My name is Tommy Ferraz. I’ve been music programmer, programme director and group programme director in radio for almost two decades. In addition I’m founder of Voizzup and this is our Continuous Music Test:


Will Beats 1 kill traditional audience research in radio?

“We do no market research. None. It isn’t the consumers’ job to know what they want. It’s hard for consumers to tell you what they want when they’ve never seen anything remotely like it.” — Steve Jobs, 1998

Market Research at Apple

In several occasions Steve Jobs expressed his disbelief in market research. Based on statements as firm as the one above, we can assume  Apple doesn’t conduct much research.

I recently wrote an article to present Apple’s Healthkit as analogy of audience research in radio, that might reflect how — perhaps — the tech giant feels about market research:

  • Medical/Audience research is conducted with too low periodicity.
  • Medical/Audience research sometimes uses small panels or too limited samples.
  • Medical/Audience research is based on subjective perceptions.

Beats 1 and traditional research in radio

With the announcement of Beats 1 we are talking radio now! As Jimmy Iovine introduced Apple Music, he already denoted no intention of relying on research. Why?

They don’t want to

Apple positions its music service as the art of curation. Human. Expert. Emotional. When talking about Beats 1, Iovine literally said:

“Not based on research” — “Only music that is great and feels great” — “Only one master: music itself”

They don’t need to

Despite the fact that we could argue that Beats 1 is like any other online radio in the planet, Apple insisted in one idea: it’s the first live worldwide radio station.

However, from my point of view, that’s not what makes Beats 1 unique. This is — let me quote again — :

“All the ways you love music. All in one place” — “And that place is almost in a billion hands around the world already” — “One app, one single app”.

That idea is so impressive that is hard to assimilate. Millions of listeners on the same app. No other way of listening. Apple doesn’t need audience research because they have something way more powerful: data analysis. 

I know, data analysis sounds boring. Please, keep reading. It’s much more fascinating than it sounds. It means being able to know what each of those listeners (remember: millions, all around the world) is doing. Minute by minute. Second by second.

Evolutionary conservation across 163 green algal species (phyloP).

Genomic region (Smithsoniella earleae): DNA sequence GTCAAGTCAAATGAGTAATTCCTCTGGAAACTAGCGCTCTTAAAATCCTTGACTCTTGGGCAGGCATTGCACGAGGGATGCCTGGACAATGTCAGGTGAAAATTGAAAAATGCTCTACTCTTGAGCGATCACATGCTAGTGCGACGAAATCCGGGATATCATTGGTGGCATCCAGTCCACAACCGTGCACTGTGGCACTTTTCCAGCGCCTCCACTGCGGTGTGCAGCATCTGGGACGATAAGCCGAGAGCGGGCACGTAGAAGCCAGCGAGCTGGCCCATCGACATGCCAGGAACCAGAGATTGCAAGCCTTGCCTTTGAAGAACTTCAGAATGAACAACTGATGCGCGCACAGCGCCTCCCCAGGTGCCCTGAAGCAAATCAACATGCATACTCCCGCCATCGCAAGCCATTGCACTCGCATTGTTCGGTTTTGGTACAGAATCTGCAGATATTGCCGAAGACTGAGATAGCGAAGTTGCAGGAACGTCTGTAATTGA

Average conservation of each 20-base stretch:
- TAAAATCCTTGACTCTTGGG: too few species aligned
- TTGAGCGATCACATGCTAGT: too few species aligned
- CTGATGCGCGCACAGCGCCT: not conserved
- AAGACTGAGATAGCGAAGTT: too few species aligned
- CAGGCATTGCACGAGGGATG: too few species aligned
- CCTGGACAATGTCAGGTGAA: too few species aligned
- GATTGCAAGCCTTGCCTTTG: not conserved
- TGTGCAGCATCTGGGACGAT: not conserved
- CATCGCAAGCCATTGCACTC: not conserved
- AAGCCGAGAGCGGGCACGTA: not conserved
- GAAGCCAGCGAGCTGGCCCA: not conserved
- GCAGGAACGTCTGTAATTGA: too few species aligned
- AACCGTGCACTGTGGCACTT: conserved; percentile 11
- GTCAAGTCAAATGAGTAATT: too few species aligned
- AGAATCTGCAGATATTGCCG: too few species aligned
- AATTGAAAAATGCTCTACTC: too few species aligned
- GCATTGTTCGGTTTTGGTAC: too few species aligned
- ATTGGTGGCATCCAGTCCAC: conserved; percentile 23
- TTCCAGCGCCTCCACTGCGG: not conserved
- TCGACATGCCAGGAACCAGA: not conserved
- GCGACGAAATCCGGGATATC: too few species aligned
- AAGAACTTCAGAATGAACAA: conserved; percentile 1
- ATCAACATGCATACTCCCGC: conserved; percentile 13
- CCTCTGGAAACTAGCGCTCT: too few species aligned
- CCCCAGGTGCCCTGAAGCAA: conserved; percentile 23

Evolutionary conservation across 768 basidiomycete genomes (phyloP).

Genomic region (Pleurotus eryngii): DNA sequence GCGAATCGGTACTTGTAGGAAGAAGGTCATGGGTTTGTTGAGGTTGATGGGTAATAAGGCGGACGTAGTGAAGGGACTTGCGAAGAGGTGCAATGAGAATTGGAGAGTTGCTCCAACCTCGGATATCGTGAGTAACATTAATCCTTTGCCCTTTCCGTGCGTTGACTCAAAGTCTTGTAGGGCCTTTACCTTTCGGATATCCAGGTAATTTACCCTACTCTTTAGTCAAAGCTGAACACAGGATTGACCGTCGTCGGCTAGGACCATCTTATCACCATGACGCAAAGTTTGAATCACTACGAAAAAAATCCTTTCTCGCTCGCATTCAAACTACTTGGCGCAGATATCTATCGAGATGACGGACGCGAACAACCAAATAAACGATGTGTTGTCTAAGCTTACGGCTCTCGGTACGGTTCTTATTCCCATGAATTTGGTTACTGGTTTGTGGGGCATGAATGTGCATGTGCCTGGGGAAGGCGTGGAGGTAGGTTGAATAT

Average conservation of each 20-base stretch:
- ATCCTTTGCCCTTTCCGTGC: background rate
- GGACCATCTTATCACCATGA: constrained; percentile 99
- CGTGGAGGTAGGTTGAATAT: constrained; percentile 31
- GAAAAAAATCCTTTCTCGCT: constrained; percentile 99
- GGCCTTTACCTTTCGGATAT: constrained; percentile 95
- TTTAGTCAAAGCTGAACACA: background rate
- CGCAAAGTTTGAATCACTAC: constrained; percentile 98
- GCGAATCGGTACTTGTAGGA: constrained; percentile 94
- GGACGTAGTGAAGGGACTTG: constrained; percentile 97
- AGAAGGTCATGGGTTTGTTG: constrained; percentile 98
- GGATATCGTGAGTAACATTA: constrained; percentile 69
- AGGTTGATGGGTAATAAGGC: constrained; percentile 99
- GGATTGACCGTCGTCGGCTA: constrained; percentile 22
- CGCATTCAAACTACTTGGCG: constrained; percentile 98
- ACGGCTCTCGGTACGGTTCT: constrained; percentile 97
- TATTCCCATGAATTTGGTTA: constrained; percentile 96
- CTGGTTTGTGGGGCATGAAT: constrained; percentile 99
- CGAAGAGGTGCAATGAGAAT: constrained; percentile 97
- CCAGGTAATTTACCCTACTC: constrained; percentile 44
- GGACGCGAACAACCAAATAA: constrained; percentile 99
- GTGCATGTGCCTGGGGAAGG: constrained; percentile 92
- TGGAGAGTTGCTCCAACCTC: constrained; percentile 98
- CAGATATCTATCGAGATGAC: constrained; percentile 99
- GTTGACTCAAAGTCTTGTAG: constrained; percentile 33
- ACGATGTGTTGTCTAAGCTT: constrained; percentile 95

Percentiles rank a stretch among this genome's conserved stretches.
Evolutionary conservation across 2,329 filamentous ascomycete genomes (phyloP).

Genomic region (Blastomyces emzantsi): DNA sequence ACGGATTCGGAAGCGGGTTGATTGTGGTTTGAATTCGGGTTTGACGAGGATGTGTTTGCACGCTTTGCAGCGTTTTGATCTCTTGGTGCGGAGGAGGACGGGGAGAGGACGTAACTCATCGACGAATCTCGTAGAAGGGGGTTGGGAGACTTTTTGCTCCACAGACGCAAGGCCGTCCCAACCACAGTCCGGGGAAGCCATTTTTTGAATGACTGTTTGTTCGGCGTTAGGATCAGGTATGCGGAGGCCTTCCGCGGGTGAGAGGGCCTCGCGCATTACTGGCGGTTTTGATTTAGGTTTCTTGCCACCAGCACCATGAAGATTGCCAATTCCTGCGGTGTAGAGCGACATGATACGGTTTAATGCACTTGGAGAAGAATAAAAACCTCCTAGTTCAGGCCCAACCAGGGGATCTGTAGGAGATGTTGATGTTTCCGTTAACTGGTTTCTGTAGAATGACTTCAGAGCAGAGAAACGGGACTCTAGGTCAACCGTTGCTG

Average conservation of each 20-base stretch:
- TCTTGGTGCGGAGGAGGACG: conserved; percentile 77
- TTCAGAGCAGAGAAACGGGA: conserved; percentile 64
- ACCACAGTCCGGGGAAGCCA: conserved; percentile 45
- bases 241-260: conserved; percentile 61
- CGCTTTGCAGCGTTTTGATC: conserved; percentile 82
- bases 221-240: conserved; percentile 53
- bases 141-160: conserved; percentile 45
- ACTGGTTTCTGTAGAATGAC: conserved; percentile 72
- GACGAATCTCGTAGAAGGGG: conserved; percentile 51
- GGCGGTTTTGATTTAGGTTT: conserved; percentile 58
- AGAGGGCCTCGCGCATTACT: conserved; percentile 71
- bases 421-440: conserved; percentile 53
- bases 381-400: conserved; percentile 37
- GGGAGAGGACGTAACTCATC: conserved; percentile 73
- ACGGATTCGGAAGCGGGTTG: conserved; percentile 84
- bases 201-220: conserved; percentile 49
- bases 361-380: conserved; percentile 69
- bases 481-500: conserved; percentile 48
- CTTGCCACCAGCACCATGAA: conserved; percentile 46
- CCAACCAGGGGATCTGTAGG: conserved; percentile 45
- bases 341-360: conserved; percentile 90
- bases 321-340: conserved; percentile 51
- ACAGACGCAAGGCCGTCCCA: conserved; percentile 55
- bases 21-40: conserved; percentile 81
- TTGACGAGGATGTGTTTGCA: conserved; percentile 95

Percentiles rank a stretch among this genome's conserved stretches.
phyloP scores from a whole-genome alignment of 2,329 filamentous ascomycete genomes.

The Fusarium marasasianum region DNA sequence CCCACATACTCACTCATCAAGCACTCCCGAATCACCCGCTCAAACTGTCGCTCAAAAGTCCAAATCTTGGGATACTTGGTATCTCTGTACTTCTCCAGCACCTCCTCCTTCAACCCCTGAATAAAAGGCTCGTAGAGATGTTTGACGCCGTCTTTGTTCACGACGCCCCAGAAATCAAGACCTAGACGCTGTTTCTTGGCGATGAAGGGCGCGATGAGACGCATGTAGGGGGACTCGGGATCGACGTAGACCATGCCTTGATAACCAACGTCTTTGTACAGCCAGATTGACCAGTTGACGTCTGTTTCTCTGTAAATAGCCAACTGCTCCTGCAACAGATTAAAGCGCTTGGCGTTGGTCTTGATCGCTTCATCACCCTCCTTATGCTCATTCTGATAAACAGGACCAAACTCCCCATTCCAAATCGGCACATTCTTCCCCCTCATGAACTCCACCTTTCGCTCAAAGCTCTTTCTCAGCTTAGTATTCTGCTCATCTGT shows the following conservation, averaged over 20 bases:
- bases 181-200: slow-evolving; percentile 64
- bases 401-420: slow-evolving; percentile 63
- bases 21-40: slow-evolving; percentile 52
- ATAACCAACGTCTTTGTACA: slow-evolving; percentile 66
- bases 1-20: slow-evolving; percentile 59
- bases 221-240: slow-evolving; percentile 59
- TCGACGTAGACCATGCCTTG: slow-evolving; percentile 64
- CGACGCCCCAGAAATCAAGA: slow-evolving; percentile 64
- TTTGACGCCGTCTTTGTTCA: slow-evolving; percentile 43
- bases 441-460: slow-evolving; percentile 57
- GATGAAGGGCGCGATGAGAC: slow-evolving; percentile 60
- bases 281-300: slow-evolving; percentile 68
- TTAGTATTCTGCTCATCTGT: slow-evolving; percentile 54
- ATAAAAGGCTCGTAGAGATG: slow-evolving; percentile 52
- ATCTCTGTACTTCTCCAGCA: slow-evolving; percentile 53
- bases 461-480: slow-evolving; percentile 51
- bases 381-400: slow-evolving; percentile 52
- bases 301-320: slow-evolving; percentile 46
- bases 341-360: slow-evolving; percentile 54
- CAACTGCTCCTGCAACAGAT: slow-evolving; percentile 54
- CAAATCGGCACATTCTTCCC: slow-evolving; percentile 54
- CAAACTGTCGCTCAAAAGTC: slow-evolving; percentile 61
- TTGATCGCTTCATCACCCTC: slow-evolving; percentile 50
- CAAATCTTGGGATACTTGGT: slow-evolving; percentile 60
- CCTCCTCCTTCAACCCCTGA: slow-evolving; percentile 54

Listeners will play and stop. They will change the volume. They will share. They will favorite. They will buy. They will unlock screen. They will change station — there will be more non-live stations in addition to Beats 1 in Apple Music— . Trillions of clicks. And each of them will be telling Apple a story. 

Julie Adenuga, Beats 1 host, in Apple Music promotional video

Julie Adenuga, Beats 1 host, in Apple Music promotional video

Radio programming of the future

If you are a programme director like me, a producer or you host a show in radio, I guess you are at this point already imagining the endless possibilities. Let’s fantasize together. (I let you know something in advanced, I’m starting with the most predictable applications and I leave the mind-blowing ones for the end.)

Artificial intelligence and customization

  • With every play, exit, volume change, share or buy Apple might be learning about the behaviours and tastes of each individual user.
  • Based on that, many features could become intelligent and start offering a very personal service to the customer: more precise recommendations, automated curation of music and/or spoken content, collection of missed contents, connection with users with similar tastes, etc.

But I say Apple might. We need to be cautious here. The Californian company was very reiterative putting the focus on the human touch. They said algorithms cannot make emotional decisions alone. That doesn’t mean they won’t use any though.

Engaging audience faster than ever: air, measure, learn

Yep! This is my favourite part. Apple talks about curation, experts, passion for music, the power of connecting millions around the world. Apple is talking about amazing content. About great programming. About engaging radio. Welcome to our business!

And this is where the magic of this new way of doing audience research and radio programming resides. It impacts the creativity of the team at the radio station and — therefore — the passion of the audience:

  • A great new track from a brand new artist is played for first time… and Beats 1 sees hundreds of thousands of listeners getting the volume up at the same time. Isn’t that magic?
  • Zane Lowe is interviewing one the hottest artists at the moment and… boom! He suddenly asks her that tricky question that nobody expected him to dare to ask. His producer: “Hey look, volumes rising again! The average time spent listening of today’s show has been 5 minutes longer than usual!
  • The producer of Julie Adenuga’s show has ammunition to boost her motivation: “I know you are looking forward to playing this, but we need to save it until we are on the crest of the wave. Give me 20 million listeners in the next 10 minutes and you can play it!
  • With every new finding, new questions come.We did great today, but why specially in China?
  • The faster Beat 1′s hosts learn, the more confident they feel. More confidence, less fear, more audacious hosts. The dream of every Programme Director or radio Producer!

Beats 1 can measure every listener’s reaction to everything they air. A short air-measure-learn cycle means better knowledge on how to engage the audience. Faster learning translates into more passionated listeners.

And your radio station, what about it?

Radio colleagues, dreaming is nice, I know. I have good news for you: This way of accelerating the learning on how to engage your audience, is not an imaginary future only accessible to Apple and Beats 1. It’s real, and it’s available for your station. Today.

My name is Tommy Ferraz. I’m one of the founders of Voizzup. And this is what we do.


Find out if you are keeping your listeners engaged!

You don’t need us to tell you how crucial time spent listening is for your share, therefore for your advertisement revenue.

We don’t discover anything new if we say it’s all about audience engagement. Give your listeners one opportunity to get bored and they will just leave.